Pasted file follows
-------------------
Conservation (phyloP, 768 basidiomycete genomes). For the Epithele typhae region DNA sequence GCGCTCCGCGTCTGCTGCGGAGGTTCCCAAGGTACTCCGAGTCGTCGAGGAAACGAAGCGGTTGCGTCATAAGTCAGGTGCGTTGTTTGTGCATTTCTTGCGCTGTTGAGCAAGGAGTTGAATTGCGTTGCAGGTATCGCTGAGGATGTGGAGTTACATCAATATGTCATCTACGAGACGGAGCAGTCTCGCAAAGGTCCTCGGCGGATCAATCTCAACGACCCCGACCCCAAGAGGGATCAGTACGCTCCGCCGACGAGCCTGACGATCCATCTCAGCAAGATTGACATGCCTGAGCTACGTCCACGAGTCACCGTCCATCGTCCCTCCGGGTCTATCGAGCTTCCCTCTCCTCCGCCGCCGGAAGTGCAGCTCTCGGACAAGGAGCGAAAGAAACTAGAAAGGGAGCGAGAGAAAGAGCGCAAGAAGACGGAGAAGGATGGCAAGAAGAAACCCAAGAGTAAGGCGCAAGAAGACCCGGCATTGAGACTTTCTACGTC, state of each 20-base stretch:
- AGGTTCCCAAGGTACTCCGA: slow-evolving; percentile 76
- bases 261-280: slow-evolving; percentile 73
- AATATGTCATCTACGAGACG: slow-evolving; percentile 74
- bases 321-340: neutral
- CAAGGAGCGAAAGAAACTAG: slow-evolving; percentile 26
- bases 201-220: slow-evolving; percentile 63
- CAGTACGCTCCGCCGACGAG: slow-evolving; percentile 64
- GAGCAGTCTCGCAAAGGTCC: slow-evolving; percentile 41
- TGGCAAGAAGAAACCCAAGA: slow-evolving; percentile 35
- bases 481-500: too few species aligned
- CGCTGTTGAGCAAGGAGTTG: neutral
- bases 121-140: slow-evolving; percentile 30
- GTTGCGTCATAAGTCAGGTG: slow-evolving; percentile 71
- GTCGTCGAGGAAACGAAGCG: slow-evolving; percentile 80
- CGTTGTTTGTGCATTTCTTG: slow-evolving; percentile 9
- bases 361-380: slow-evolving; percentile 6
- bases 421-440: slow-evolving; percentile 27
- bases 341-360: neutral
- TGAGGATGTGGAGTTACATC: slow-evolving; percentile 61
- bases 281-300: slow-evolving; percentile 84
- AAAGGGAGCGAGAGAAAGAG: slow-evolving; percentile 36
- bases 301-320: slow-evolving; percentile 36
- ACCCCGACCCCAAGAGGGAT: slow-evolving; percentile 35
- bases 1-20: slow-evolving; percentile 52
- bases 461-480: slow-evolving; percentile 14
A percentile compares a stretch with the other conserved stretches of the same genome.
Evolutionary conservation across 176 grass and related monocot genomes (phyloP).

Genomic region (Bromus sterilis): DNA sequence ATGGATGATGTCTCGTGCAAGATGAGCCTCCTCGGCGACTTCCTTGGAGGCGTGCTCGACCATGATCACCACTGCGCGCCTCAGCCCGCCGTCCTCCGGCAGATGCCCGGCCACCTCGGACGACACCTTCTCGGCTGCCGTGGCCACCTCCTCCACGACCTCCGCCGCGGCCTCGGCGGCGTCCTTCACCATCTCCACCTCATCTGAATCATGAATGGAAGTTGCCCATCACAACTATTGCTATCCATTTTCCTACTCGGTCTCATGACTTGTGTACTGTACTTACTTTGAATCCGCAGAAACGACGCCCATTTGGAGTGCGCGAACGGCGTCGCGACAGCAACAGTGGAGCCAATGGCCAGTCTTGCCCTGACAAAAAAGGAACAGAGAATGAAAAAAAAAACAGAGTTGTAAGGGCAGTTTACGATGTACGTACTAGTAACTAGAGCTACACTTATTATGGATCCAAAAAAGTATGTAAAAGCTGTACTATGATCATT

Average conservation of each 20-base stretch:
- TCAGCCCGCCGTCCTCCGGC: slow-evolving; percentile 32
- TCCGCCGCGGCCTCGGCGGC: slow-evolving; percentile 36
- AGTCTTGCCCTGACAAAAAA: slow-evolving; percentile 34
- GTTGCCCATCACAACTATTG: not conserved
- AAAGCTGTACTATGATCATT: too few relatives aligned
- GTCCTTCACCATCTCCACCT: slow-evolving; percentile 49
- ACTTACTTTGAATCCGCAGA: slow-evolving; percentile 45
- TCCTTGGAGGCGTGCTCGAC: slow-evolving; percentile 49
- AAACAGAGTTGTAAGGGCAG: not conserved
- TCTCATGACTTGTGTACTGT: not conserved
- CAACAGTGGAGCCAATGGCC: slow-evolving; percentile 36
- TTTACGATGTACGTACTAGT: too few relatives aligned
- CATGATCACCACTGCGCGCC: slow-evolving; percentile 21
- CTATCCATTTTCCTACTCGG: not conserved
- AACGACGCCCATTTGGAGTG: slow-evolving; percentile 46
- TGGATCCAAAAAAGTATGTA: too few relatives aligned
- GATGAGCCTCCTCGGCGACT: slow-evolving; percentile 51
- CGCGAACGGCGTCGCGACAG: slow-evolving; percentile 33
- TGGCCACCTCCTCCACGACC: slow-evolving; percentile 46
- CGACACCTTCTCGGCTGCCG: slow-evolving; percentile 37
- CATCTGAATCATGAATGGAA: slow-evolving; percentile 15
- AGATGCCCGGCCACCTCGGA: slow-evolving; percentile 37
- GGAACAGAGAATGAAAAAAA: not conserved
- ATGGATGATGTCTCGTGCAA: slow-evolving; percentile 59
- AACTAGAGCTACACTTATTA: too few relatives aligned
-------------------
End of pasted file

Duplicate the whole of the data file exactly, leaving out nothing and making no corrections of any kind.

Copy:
Conservation (phyloP, 768 basidiomycete genomes). For the Epithele typhae region DNA sequence GCGCTCCGCGTCTGCTGCGGAGGTTCCCAAGGTACTCCGAGTCGTCGAGGAAACGAAGCGGTTGCGTCATAAGTCAGGTGCGTTGTTTGTGCATTTCTTGCGCTGTTGAGCAAGGAGTTGAATTGCGTTGCAGGTATCGCTGAGGATGTGGAGTTACATCAATATGTCATCTACGAGACGGAGCAGTCTCGCAAAGGTCCTCGGCGGATCAATCTCAACGACCCCGACCCCAAGAGGGATCAGTACGCTCCGCCGACGAGCCTGACGATCCATCTCAGCAAGATTGACATGCCTGAGCTACGTCCACGAGTCACCGTCCATCGTCCCTCCGGGTCTATCGAGCTTCCCTCTCCTCCGCCGCCGGAAGTGCAGCTCTCGGACAAGGAGCGAAAGAAACTAGAAAGGGAGCGAGAGAAAGAGCGCAAGAAGACGGAGAAGGATGGCAAGAAGAAACCCAAGAGTAAGGCGCAAGAAGACCCGGCATTGAGACTTTCTACGTC, state of each 20-base stretch:
- AGGTTCCCAAGGTACTCCGA: slow-evolving; percentile 76
- bases 261-280: slow-evolving; percentile 73
- AATATGTCATCTACGAGACG: slow-evolving; percentile 74
- bases 321-340: neutral
- CAAGGAGCGAAAGAAACTAG: slow-evolving; percentile 26
- bases 201-220: slow-evolving; percentile 63
- CAGTACGCTCCGCCGACGAG: slow-evolving; percentile 64
- GAGCAGTCTCGCAAAGGTCC: slow-evolving; percentile 41
- TGGCAAGAAGAAACCCAAGA: slow-evolving; percentile 35
- bases 481-500: too few species aligned
- CGCTGTTGAGCAAGGAGTTG: neutral
- bases 121-140: slow-evolving; percentile 30
- GTTGCGTCATAAGTCAGGTG: slow-evolving; percentile 71
- GTCGTCGAGGAAACGAAGCG: slow-evolving; percentile 80
- CGTTGTTTGTGCATTTCTTG: slow-evolving; percentile 9
- bases 361-380: slow-evolving; percentile 6
- bases 421-440: slow-evolving; percentile 27
- bases 341-360: neutral
- TGAGGATGTGGAGTTACATC: slow-evolving; percentile 61
- bases 281-300: slow-evolving; percentile 84
- AAAGGGAGCGAGAGAAAGAG: slow-evolving; percentile 36
- bases 301-320: slow-evolving; percentile 36
- ACCCCGACCCCAAGAGGGAT: slow-evolving; percentile 35
- bases 1-20: slow-evolving; percentile 52
- bases 461-480: slow-evolving; percentile 14
A percentile compares a stretch with the other conserved stretches of the same genome.
Evolutionary conservation across 176 grass and related monocot genomes (phyloP).

Genomic region (Bromus sterilis): DNA sequence ATGGATGATGTCTCGTGCAAGATGAGCCTCCTCGGCGACTTCCTTGGAGGCGTGCTCGACCATGATCACCACTGCGCGCCTCAGCCCGCCGTCCTCCGGCAGATGCCCGGCCACCTCGGACGACACCTTCTCGGCTGCCGTGGCCACCTCCTCCACGACCTCCGCCGCGGCCTCGGCGGCGTCCTTCACCATCTCCACCTCATCTGAATCATGAATGGAAGTTGCCCATCACAACTATTGCTATCCATTTTCCTACTCGGTCTCATGACTTGTGTACTGTACTTACTTTGAATCCGCAGAAACGACGCCCATTTGGAGTGCGCGAACGGCGTCGCGACAGCAACAGTGGAGCCAATGGCCAGTCTTGCCCTGACAAAAAAGGAACAGAGAATGAAAAAAAAAACAGAGTTGTAAGGGCAGTTTACGATGTACGTACTAGTAACTAGAGCTACACTTATTATGGATCCAAAAAAGTATGTAAAAGCTGTACTATGATCATT

Average conservation of each 20-base stretch:
- TCAGCCCGCCGTCCTCCGGC: slow-evolving; percentile 32
- TCCGCCGCGGCCTCGGCGGC: slow-evolving; percentile 36
- AGTCTTGCCCTGACAAAAAA: slow-evolving; percentile 34
- GTTGCCCATCACAACTATTG: not conserved
- AAAGCTGTACTATGATCATT: too few relatives aligned
- GTCCTTCACCATCTCCACCT: slow-evolving; percentile 49
- ACTTACTTTGAATCCGCAGA: slow-evolving; percentile 45
- TCCTTGGAGGCGTGCTCGAC: slow-evolving; percentile 49
- AAACAGAGTTGTAAGGGCAG: not conserved
- TCTCATGACTTGTGTACTGT: not conserved
- CAACAGTGGAGCCAATGGCC: slow-evolving; percentile 36
- TTTACGATGTACGTACTAGT: too few relatives aligned
- CATGATCACCACTGCGCGCC: slow-evolving; percentile 21
- CTATCCATTTTCCTACTCGG: not conserved
- AACGACGCCCATTTGGAGTG: slow-evolving; percentile 46
- TGGATCCAAAAAAGTATGTA: too few relatives aligned
- GATGAGCCTCCTCGGCGACT: slow-evolving; percentile 51
- CGCGAACGGCGTCGCGACAG: slow-evolving; percentile 33
- TGGCCACCTCCTCCACGACC: slow-evolving; percentile 46
- CGACACCTTCTCGGCTGCCG: slow-evolving; percentile 37
- CATCTGAATCATGAATGGAA: slow-evolving; percentile 15
- AGATGCCCGGCCACCTCGGA: slow-evolving; percentile 37
- GGAACAGAGAATGAAAAAAA: not conserved
- ATGGATGATGTCTCGTGCAA: slow-evolving; percentile 59
- AACTAGAGCTACACTTATTA: too few relatives aligned